Chartered psychologist, behavioural change expert and founder of STRIDE and Stride Coaching, Dr Phillipa Coan puts people at the heart of an organisation’s environmental strategy, helping decision makers and employees to build the right corporate culture to meet sustainability objectives. Here she tells Dolly Jones about her journey in sustainability so far, how it has impacted her career, and what the most effective catalysts are for instigating change.
How has your interest in environmental sustainability shaped your career?
Following my PhD I decided to set up my own company as I couldn’t find other psychologists at the time who were working in the area [of sustainability]. Changing people’s behaviour is tricky. Changing people’s behaviour to be more environmentally sustainable is really tricky, as there are multiple psychological and physical barriers to navigate. I realised early on that I would need help! At Stride I work with a team of psychologists and more technical energy management and sustainability specialists who contribute a diverse set of skills. In the last year I have also set up a sister company – Stride Coaching – which leverages my academic research and experience in corporate sustainability to a broader set of challenges facing organisations today. We provide coaching, leadership and presentation/impact training. Over the next few years I’m looking forward to combining my two companies so I can specialise in coaching sustainability leaders and emerging sustainability teams.
Where did you study?
I did my first degree at the University of Birmingham, my Masters at City University of London, and my PhD at the University of Leeds. So I managed to cover a significant stretch of the UK!
What was the original motivation for your career?
I’ve always been fascinated by why people behave in the way they do and so a career in psychology was a no brainer. Then, having worked as a Business Psychologist for a few years I came across an article written by researchers at Leeds University Business School. They were calling for more Business Psychologists to apply their expertise to the climate crisis given improving the environmental performance of an organisation is similar to any other traditional organisational change challenge. I immediately knew it would be a really interesting topic for a PhD and provide a great opportunity to learn more about sustainability.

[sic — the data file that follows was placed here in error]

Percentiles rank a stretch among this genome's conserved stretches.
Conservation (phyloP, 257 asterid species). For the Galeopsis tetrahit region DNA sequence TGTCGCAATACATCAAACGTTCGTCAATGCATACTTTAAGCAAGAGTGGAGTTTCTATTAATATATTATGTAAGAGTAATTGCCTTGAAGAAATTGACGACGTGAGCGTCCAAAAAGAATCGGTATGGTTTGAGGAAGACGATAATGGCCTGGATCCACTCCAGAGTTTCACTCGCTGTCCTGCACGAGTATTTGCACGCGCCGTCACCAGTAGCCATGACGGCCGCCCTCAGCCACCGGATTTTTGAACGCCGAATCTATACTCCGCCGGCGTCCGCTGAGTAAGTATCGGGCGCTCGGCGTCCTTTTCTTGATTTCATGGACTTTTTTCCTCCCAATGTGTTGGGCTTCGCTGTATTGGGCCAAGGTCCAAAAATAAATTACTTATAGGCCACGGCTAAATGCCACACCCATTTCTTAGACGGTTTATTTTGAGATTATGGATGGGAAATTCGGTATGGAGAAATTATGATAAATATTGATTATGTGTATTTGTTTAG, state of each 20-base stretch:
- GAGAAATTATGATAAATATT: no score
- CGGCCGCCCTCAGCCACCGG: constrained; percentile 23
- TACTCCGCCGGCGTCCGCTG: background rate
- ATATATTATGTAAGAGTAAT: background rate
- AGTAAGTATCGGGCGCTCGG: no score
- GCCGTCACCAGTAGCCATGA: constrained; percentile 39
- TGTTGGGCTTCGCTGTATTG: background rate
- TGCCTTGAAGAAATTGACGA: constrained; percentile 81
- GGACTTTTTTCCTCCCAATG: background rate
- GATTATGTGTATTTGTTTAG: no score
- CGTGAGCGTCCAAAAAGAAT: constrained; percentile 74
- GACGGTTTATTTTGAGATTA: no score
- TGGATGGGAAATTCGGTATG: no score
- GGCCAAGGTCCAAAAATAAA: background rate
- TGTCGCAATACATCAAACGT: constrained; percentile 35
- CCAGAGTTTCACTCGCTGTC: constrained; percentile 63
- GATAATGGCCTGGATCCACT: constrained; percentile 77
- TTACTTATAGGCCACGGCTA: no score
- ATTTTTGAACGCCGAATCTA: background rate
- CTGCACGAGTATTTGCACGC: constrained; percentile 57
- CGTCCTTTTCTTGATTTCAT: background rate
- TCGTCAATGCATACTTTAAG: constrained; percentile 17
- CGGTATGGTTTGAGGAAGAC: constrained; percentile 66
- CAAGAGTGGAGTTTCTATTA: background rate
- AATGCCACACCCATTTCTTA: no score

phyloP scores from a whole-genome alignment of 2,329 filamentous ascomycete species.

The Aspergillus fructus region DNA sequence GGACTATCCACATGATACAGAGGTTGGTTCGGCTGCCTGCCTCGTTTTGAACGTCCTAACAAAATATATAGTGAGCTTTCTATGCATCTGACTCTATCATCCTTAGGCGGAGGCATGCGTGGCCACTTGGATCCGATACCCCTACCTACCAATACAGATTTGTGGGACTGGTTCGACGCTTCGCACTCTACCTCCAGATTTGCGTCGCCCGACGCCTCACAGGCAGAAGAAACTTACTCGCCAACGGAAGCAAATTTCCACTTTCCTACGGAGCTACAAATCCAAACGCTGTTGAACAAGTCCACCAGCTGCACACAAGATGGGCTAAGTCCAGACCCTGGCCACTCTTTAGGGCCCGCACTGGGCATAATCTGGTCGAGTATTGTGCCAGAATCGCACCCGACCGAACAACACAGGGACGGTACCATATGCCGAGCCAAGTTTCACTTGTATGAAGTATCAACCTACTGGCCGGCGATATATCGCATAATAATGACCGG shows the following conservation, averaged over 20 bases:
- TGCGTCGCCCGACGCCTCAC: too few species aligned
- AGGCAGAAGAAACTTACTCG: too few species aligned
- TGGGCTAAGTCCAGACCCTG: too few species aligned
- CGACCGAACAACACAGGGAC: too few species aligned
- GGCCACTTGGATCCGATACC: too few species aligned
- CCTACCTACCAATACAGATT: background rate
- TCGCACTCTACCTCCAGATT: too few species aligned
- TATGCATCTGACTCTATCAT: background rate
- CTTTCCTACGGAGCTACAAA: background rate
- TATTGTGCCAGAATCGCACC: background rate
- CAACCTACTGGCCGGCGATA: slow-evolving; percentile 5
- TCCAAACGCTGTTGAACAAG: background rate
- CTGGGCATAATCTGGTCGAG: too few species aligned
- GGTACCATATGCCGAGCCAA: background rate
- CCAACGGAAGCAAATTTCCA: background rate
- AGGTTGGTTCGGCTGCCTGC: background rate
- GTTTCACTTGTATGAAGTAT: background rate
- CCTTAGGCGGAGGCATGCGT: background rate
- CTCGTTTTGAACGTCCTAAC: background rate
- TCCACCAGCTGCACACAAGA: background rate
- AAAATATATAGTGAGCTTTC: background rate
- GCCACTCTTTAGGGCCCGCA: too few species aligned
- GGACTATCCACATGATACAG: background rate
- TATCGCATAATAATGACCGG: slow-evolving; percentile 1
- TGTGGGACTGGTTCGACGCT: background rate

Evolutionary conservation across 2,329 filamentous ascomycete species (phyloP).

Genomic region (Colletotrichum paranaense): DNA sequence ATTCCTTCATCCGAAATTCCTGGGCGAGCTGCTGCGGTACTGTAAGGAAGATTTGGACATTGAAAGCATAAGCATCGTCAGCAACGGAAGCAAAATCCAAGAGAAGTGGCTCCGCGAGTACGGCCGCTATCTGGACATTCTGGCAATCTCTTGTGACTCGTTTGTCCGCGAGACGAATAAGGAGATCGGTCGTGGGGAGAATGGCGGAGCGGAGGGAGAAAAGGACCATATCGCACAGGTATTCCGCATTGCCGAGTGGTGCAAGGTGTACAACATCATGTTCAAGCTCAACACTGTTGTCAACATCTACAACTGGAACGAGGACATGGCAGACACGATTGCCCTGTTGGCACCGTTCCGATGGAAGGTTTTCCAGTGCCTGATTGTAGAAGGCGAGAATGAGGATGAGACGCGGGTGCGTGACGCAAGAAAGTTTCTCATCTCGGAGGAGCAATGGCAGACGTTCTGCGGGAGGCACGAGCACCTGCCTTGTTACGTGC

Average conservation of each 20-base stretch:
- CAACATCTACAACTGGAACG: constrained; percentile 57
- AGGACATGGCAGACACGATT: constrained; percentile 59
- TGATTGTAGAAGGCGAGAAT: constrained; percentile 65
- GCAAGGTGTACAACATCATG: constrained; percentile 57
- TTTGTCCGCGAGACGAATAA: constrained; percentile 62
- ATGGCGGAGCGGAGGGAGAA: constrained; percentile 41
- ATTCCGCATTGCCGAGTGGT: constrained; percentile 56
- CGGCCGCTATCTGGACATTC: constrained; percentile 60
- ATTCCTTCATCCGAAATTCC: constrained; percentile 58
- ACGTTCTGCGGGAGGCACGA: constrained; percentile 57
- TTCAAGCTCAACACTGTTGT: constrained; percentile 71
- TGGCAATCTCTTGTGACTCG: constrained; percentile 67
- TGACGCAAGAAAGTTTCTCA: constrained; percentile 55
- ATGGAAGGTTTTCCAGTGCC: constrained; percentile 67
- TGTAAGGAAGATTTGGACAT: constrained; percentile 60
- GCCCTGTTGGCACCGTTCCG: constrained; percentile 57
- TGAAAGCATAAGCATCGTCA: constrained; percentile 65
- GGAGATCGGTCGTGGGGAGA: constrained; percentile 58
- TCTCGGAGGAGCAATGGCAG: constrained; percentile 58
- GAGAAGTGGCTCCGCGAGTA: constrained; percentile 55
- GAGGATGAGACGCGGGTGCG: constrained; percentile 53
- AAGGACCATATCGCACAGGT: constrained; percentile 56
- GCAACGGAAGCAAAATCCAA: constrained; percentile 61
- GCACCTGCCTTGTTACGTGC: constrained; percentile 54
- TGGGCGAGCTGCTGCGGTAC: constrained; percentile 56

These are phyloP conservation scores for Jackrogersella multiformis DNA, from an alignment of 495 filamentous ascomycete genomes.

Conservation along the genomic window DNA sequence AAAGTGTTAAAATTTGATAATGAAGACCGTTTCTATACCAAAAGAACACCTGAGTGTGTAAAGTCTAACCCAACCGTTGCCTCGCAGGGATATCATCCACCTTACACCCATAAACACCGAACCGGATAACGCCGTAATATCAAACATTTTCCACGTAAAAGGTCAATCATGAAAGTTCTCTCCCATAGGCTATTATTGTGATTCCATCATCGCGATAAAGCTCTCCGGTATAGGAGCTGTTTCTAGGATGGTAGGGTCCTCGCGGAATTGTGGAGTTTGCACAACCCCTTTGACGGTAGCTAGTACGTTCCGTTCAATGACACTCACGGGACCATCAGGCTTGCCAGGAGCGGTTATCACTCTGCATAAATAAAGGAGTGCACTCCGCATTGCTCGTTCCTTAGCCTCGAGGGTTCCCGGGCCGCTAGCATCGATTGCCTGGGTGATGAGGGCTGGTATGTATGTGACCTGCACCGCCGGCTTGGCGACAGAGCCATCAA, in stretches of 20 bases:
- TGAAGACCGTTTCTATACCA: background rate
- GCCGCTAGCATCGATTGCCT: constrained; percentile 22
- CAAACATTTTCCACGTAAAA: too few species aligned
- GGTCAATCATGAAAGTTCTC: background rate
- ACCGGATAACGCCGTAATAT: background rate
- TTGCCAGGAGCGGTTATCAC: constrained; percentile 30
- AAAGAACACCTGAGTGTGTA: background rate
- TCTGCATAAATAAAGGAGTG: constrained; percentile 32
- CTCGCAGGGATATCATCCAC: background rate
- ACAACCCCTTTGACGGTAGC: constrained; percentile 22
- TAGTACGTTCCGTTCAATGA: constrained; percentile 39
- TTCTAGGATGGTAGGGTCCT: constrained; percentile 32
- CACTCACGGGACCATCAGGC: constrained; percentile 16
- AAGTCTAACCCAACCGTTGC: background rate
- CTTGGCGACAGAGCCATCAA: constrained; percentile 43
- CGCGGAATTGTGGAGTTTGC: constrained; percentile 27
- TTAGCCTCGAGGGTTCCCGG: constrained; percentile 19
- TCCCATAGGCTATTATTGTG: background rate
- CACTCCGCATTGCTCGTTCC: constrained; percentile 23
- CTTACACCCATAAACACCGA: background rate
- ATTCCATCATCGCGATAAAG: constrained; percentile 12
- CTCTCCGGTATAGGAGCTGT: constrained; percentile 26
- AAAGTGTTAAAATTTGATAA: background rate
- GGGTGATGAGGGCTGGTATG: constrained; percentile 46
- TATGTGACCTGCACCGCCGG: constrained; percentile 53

How does this interest manifest itself in your general lifestyle?
I am definitely more mindful of my own behaviour as a result of working in the field. I have learnt so much from others about how to be more sustainable from reducing plastic and chemicals brought into my home, eating less meat, monitoring and reducing our household energy consumption, and exploring alternative travel options where possible. But importantly I’m also aware how difficult it can be. I face challenges with my own sustainable behaviour every day. I often need to take a step back, review my behaviour, spot where I can make positive changes and commit to them. I set myself goals all the time. What I find particularly useful is sharing ideas with friends, family and colleagues. It’s an ongoing journey for us all to live more sustainable lifestyles. And of course, whilst changing our own habits is essential, putting pressure on governments and corporations to change their practices is equally important.
What are the most effective catalysts for change?
My top five catalysts would be:
- Make the more sustainable choice convenient and easy for people (i.e. make the default option the most environmental) whilst making the poor environmental choice inconvenient.
- Provide impressive stats on the number of people currently engaged in the environmental behaviour you’re trying to promote.
- Involve your target audience in decisions about how to achieve greater sustainability, whether your own workforce or your customer base. They need to be engaged and ‘own’ as much of the initiative as possible.
- Investigate what is going to motivate your target audience. It may not be the sustainability message. What other co-benefits are associated with being more sustainable? e.g. positive health outcomes, cost savings, reduced business risks, a more engaged workforce, meeting legislation, attracting and retaining talent in your company, protecting your children’s future, etc.
- Provide as much feedback to your target audience as possible following behaviour change. How are they doing against set goals? How much energy/carbon/money have they saved? (and always present savings with no jargon so rather than kWh savings refer to, for example, the equivalent number of car journeys etc.)
How are companies adapting to sustainability priorities?